April 30th, 2015
In Shoot, Mad Men’s ninth episode, Jim Hobart tried to coerce Don into leaving SCDP by reviving and then threatening to take away his wife’s modelling career. By that time, Betty, a mother of two, hadn’t done any modelling for over half a decade, but when Jim dangled the possibility of a test shoot in front of her, and for Coca Cola no less, she jumped at the opportunity to carve out some space in what was becoming an increasingly claustrophobic marriage. Don let everything slide right up until the point Jim mailed him the proofs, with the unspoken message: Join us or we’ll wipe that smile from your wife’s face. Two minutes later he was in Roger’s office renegotiating his salary, and Betty was back to being a housewife.
But why? Despite Don’s admonishment to Jim – “I can’t exactly say that was a big league move” – it’s not his would be employer’s lack of character that decides the day, but the physical evidence that Betty’s career is a nascent reality. As long as it’s just a conversation around a dinner table Don can ignore the modelling, but when he’s holding the proof in his own hands, his wife beaming up at him out of the frame, well.. that’s another story altogether. It’s the irony that does it in the end, the way the photos, which depict a faux family picnic, perfect parents, perfect kids, reveal the lie which powers Don’s actual marriage. Because the only real thing about this scene is Betty’s smile, a smile which speaks of how wonderful it is to be doing something for herself, away from the life the images supposedly celebrate – and Don can’t stand it. This subtext is laid bare in seasons five and six, when Don reacts badly to Megan’s return to acting, but, watching it again, Shoot gives us all the subtle clues we need to know what he’s really thinking. Anyway, whether it’s Betty being used as a bargaining chip or selling her smile to the highest bidder, what irks Don the most is to see her transformed into a commodity, and, even worse, that she welcomes this degradation. It’s easy to parse this as simple sexism, and on one level it is, but there’s something deeper going on too.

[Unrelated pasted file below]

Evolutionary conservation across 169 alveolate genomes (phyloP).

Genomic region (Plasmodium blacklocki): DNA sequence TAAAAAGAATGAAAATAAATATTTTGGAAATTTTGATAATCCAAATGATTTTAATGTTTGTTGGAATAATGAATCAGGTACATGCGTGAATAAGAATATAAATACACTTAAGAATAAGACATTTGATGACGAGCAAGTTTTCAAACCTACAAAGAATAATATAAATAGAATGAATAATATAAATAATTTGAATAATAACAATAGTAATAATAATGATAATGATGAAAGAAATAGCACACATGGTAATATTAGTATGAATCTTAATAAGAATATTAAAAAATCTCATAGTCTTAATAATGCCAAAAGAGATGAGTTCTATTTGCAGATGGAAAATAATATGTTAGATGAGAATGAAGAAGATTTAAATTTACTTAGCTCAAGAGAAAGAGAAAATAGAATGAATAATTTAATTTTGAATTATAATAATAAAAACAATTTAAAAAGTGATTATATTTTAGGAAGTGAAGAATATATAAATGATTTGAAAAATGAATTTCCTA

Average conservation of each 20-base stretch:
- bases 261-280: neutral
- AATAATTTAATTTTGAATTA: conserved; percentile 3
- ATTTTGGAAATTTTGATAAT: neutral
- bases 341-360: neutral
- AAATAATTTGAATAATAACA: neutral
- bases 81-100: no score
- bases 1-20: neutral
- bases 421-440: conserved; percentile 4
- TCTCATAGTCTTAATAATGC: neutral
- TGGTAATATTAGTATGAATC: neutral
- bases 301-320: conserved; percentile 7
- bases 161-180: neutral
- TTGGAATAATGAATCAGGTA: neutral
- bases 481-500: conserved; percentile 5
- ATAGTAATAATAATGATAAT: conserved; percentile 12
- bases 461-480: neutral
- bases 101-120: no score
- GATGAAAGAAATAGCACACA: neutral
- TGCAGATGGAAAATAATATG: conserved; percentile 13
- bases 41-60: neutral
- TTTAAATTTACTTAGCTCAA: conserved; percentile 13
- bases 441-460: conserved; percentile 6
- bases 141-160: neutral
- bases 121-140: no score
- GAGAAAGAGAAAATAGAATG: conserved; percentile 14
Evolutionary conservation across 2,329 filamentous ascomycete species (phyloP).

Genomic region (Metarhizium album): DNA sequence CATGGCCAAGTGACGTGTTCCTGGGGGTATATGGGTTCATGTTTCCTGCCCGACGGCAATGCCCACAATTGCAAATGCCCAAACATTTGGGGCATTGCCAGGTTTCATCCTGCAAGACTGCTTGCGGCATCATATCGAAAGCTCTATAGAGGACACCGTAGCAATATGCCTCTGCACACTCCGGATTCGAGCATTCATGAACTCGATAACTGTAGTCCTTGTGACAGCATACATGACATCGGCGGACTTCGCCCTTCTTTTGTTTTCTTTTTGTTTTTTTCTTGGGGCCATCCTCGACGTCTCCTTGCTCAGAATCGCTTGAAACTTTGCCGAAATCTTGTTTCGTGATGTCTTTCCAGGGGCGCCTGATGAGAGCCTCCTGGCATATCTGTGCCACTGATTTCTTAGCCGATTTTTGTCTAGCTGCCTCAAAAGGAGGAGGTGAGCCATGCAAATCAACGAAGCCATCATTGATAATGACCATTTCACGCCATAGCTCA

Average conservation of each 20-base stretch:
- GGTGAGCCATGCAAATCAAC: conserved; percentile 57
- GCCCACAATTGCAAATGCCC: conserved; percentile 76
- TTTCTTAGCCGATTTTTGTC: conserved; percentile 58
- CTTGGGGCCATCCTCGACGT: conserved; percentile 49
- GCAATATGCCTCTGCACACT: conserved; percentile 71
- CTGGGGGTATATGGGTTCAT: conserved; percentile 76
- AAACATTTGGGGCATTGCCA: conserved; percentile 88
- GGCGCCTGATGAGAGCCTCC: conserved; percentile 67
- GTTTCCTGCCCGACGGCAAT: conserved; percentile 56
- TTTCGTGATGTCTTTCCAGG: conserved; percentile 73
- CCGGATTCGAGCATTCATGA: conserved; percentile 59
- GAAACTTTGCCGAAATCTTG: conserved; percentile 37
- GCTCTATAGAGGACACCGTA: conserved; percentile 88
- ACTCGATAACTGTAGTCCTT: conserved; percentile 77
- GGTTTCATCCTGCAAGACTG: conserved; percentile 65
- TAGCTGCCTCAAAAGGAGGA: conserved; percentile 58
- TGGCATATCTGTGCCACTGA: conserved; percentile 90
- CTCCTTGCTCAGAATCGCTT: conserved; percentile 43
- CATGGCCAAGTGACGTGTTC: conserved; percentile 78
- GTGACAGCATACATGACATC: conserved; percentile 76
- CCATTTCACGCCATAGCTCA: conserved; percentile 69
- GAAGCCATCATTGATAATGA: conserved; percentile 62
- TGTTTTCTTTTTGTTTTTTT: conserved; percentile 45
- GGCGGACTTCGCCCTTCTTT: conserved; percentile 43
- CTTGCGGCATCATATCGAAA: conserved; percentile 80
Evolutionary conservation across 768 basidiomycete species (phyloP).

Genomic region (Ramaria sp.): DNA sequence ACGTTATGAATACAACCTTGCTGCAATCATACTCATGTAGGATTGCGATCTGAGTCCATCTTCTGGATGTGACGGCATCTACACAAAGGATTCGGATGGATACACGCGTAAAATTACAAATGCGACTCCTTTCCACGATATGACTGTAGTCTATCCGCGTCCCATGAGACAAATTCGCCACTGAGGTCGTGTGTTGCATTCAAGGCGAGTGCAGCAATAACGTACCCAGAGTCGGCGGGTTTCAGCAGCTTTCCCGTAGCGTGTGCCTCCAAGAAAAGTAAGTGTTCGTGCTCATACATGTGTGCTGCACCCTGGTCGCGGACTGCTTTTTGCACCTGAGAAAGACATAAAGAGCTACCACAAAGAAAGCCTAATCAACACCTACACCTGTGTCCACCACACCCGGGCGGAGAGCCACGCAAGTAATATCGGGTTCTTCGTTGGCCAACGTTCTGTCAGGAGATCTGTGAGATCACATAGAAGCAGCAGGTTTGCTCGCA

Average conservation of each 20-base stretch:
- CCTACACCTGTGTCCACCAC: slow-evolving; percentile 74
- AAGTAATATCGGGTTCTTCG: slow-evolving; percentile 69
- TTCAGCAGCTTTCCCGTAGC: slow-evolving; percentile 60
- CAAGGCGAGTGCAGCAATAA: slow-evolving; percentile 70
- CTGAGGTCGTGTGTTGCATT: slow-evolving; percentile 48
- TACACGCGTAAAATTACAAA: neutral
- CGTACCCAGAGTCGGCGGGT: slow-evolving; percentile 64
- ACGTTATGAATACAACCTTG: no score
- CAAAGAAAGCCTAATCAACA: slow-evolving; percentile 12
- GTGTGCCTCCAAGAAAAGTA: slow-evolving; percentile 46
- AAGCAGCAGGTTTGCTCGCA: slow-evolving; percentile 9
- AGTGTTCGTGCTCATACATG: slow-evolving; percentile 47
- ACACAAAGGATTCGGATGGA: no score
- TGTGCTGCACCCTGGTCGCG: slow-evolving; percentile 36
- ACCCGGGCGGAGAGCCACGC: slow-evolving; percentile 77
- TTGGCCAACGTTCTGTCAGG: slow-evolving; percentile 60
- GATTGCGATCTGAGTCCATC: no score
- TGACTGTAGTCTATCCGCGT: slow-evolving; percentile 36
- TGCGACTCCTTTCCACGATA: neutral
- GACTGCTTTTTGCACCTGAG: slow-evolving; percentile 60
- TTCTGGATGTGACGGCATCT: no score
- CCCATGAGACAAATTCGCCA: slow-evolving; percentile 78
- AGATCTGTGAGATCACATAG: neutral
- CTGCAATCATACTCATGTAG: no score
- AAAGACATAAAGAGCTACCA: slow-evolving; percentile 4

Don’s career, his whole life, has been defined by his irrepressibility. Even before Mad Men begins he’s reinvented himself, and after that it’s endless – he ruthlessly cuts off all family ties, he won’t sign a contract, he’d rather start a new company than work for McCann, he won’t settle for one woman, he forces a company merger when he grows bored, even the thought processes behind his ad campaigns resist market research…. There’s no point listing it all. The point is that when this man says his life “only moves in one direction: forward”, he means it. Don won’t be caged. Until – finally – he is.
Which brings us to the present day, McCann and Coca Cola. Sadly there is an irony at the heart of Don’s life too, and it’s that the very genius which for so many years fooled him, and us, into thinking he could game capitalism in the end makes him its most perfect servant. He thought he was always out ahead, but every step brought him one step closer to the corporate hell he left in the dust at the end of season three. For a success machine like Don Draper being absorbed into McCann was always inevitable, and the escape hatch he conjured the first time this threatened to happen, SCDP, was little more than a final proving ground. Frankly as valuable as he is, he’s the super-brand’s advertising industry equivalent. His costuming in Time and Life’s final scene, black and red, as good as confirms this. Don, the game’s best player, bought and sold at last.
He’s won, but in the end what does advertising heaven look like?
A perfect, empty life.
Midway through her photoshoot, Peggy asks McCann’s art director how it is that the coke bottles she’s holding are already open. His answer, the title of this piece, resonates with Jim Hobart’s command for SC&P’s management to stop struggling and surrender –
“We don’t want life to look difficult now, do we?”
That’s just it though, the story of Mad Men, of SC&P, of the 60s themselves, is defined by difficulty, by struggle. Life is defined by struggle. What Jim’s offering is the other thing. Will Don Draper take it?
I’ll leave you with his final words to Roger after recommitting to Sterling Cooper at the end of Shoot.
“If I leave this place one day, it will not be for more advertising.”